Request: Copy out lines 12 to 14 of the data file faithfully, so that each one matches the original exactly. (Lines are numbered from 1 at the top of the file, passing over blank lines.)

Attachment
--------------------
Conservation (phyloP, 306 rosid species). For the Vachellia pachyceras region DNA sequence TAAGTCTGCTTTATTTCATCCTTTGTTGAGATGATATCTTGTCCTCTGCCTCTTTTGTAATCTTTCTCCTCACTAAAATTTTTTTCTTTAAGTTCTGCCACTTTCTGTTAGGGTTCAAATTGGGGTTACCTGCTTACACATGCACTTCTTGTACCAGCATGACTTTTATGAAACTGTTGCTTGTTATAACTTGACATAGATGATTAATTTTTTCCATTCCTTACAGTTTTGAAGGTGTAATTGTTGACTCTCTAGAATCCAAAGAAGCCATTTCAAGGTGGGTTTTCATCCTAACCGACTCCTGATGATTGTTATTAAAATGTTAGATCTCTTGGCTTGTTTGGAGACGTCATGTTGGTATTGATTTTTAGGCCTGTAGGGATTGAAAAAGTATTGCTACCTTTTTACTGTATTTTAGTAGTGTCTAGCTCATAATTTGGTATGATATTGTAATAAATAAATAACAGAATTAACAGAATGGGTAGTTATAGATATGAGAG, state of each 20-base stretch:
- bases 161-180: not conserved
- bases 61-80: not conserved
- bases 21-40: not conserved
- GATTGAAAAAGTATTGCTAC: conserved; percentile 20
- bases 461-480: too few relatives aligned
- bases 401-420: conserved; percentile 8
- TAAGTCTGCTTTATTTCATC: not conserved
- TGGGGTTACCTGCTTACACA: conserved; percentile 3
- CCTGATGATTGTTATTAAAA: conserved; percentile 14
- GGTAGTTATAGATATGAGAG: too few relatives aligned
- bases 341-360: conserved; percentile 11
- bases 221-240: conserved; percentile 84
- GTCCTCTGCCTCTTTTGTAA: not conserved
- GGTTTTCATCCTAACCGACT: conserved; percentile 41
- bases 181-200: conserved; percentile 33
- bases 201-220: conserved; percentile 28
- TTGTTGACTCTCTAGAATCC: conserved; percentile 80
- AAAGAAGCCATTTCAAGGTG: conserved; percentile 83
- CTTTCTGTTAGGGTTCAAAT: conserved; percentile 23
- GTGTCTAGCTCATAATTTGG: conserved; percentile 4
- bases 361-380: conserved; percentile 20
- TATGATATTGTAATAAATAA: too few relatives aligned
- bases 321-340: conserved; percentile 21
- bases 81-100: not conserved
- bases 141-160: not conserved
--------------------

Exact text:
- bases 341-360: conserved; percentile 11
- bases 221-240: conserved; percentile 84
- GTCCTCTGCCTCTTTTGTAA: not conserved